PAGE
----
French and Dutch regulators proposed new regulations to improve the transparency of how ESG data is collected and ESG ratings are calculated. The move follows consolidation in the industry, with more US firms gaining control over European ESG providers. The proposed new regulations would require ESG data providers to have permanent establishments in the EU.
The French securities regulator Autorité des marchés financiers (AMF) and its Dutch counterpart, the Autoriteit Financiële Markten (AFM), issued a joint position paper calling for new legislation that would grant the European securities regulator, European Securities and Markets Authority (ESMA), supervisory powers over ESG data providers.
ESG data providers would be required to disclose the sources of their data, their data collection processes, how missing data is estimated, and their data quality controls, among other things. ESG data providers would have to detail their governance and internal controls, their compliance practices for managing conflicts of interest and their review functions for monitoring methodologies, models and key rating assumptions. The proposed regulation would require disclosure of fees to ensure that “the provision of sustainability-related products/services are not discriminatory.” European regulators would report on how ESG data fees evolve over time.
The AMF and AFM paper stresses that regulation should cover ESG data providers more broadly than solely than those that produce ESG ratings. All ESG data providers should be included in the new regulation: “The AMF and the AFM are also of the view that the scope should cover the diversity of ESG-related products/services since risks in the market for SSPs apply not only for ESG rating services, but also for the related services such as the provision of ESG data, scorings, controversies, scenario analysis, taxonomy-related tools, and screenings.” ESG research providers such as banks which also offer ESG data would also be subject to the new regulation.
In our recent review of ESG data, we identified four different varieties of ESG data, the most prevalent being ESG ratings providers. It is likely that all varieties of ESG data would be covered by the new regulation being proposed by the AMF and AFM.
One of the concerns of European regulators is ongoing consolidation within the ESG data space. The position paper suggests that dependence on fewer providers may lead to a less efficient market with “higher prices, barriers to entry, lower competition, reduced innovation and poor coverage of smaller issuers.”
An unvoiced concern is that consolidation has increased the influence of US-based financial services providers. As one example, Morningstar’s recent acquisition of Amsterdam-based Sustainalytics encompasses what were once ten European ESG data providers. In an attempt to address the growing influence of US-based firms, the proposed new regulation would require ESG data providers to establish operations in Europe.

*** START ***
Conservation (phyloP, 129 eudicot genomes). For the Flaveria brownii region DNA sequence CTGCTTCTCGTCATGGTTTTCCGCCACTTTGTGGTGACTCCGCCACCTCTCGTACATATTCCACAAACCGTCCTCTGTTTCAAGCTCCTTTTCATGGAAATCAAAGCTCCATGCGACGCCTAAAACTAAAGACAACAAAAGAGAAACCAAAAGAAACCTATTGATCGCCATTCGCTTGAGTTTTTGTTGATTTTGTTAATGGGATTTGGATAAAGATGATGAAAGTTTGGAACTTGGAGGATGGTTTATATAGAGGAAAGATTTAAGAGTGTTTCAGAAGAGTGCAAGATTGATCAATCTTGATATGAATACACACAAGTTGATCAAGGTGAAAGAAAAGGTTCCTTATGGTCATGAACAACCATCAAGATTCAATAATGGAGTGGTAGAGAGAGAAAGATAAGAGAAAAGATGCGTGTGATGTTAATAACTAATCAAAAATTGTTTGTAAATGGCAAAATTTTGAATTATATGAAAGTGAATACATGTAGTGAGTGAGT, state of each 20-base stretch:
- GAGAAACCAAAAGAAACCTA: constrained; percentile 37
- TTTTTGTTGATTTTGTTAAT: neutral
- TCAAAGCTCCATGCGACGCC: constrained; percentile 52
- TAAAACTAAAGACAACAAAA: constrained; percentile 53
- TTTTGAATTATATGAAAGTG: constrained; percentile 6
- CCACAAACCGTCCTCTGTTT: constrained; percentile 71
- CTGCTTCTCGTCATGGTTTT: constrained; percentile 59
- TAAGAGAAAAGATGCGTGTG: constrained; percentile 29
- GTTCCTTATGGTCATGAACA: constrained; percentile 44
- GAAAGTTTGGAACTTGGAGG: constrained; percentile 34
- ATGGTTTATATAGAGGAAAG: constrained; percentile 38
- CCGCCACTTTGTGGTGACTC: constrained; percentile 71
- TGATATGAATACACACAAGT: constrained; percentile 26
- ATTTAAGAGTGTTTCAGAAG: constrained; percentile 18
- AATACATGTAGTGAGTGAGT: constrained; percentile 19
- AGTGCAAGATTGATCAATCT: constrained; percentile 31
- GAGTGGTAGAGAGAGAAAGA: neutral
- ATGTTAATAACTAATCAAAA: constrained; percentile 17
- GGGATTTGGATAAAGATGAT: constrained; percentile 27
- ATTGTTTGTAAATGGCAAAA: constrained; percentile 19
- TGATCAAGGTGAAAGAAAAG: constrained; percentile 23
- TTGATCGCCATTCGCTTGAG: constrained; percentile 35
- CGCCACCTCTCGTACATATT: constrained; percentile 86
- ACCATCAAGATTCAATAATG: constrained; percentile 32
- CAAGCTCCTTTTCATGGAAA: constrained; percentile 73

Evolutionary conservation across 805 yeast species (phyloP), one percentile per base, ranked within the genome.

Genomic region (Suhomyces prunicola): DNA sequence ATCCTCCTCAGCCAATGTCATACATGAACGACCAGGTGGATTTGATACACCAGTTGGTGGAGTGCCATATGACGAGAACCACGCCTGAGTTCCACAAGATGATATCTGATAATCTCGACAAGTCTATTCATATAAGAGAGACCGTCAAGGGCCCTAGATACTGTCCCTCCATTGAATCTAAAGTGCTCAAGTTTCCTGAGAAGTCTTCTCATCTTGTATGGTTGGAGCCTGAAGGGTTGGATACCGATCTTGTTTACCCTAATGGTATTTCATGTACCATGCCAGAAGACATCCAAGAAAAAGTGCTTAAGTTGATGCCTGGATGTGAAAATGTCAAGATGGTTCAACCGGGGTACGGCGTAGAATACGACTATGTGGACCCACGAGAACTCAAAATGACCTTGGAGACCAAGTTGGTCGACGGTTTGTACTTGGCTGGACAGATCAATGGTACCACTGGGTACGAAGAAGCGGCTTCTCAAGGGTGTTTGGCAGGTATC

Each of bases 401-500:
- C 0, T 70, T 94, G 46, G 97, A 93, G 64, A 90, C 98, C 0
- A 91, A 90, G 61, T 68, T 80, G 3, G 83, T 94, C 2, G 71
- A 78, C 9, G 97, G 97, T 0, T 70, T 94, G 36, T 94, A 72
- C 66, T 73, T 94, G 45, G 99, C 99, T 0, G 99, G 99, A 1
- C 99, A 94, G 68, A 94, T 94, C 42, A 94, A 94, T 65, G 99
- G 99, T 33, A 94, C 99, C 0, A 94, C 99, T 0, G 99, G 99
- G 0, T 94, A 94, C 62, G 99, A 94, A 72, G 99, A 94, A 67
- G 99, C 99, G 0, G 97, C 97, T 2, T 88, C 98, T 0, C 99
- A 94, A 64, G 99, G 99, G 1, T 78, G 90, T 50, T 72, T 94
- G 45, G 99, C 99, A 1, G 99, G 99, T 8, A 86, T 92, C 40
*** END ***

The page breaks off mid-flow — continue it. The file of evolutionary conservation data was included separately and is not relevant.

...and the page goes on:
The AMF/AFM paper cites estimates from UBS Evidence Lab that the ESG data space “could more than double to over $5 billion by 2025 (…), as institutional investor interest grows in the wake of the Covid-19 pandemic.”
European concern partly reflects ESG data quality issues, which is an anxiety shared by institutional investors. A recent Blackrock survey of asset owners found that poor quality ESG data and analytics were viewed by respondents as the biggest barrier to sustainable investing. The increased disclosure proposed by the AMF and AFM would provide some help, but any institutional investor might easily obtain such information from current or prospective ESG data vendors.
We suspect that a more potent motivation for European regulation is the increasing control of ESG data by US-based firms. The proposed ESG data regulation is modeled on European regulation of credit rating agencies put in place in 2009. That ESG data providers now warrant such attention reflects the growing importance of ESG investing, and the increased power of ESG data.
Our view is that relentless consolidation in the number of ESG providers has served to greatly reduce the inconsistencies associated with multiple rating methodologies, as well as strengthening the operational controls associated with ESG data collection. Technology is also playing a role as AI enriches the data with a greater variety of sources, increasing timeliness and adding granularity. At the same time, the broader set of sources facilitated by AI is creating more balance between environmental, social and governance factors. Meanwhile asset managers are investing in their own internal ESG capabilities, adding ESG analytic talent which will reduce undue influence on external ESG ratings and data.
It is unlikely, however, that these underlying trends will provide sufficient solace to European regulators miffed by the growing influence of US-based firms. For this reason, we believe that the AMF/AFM proposals have a high probability of ultimately being enacted.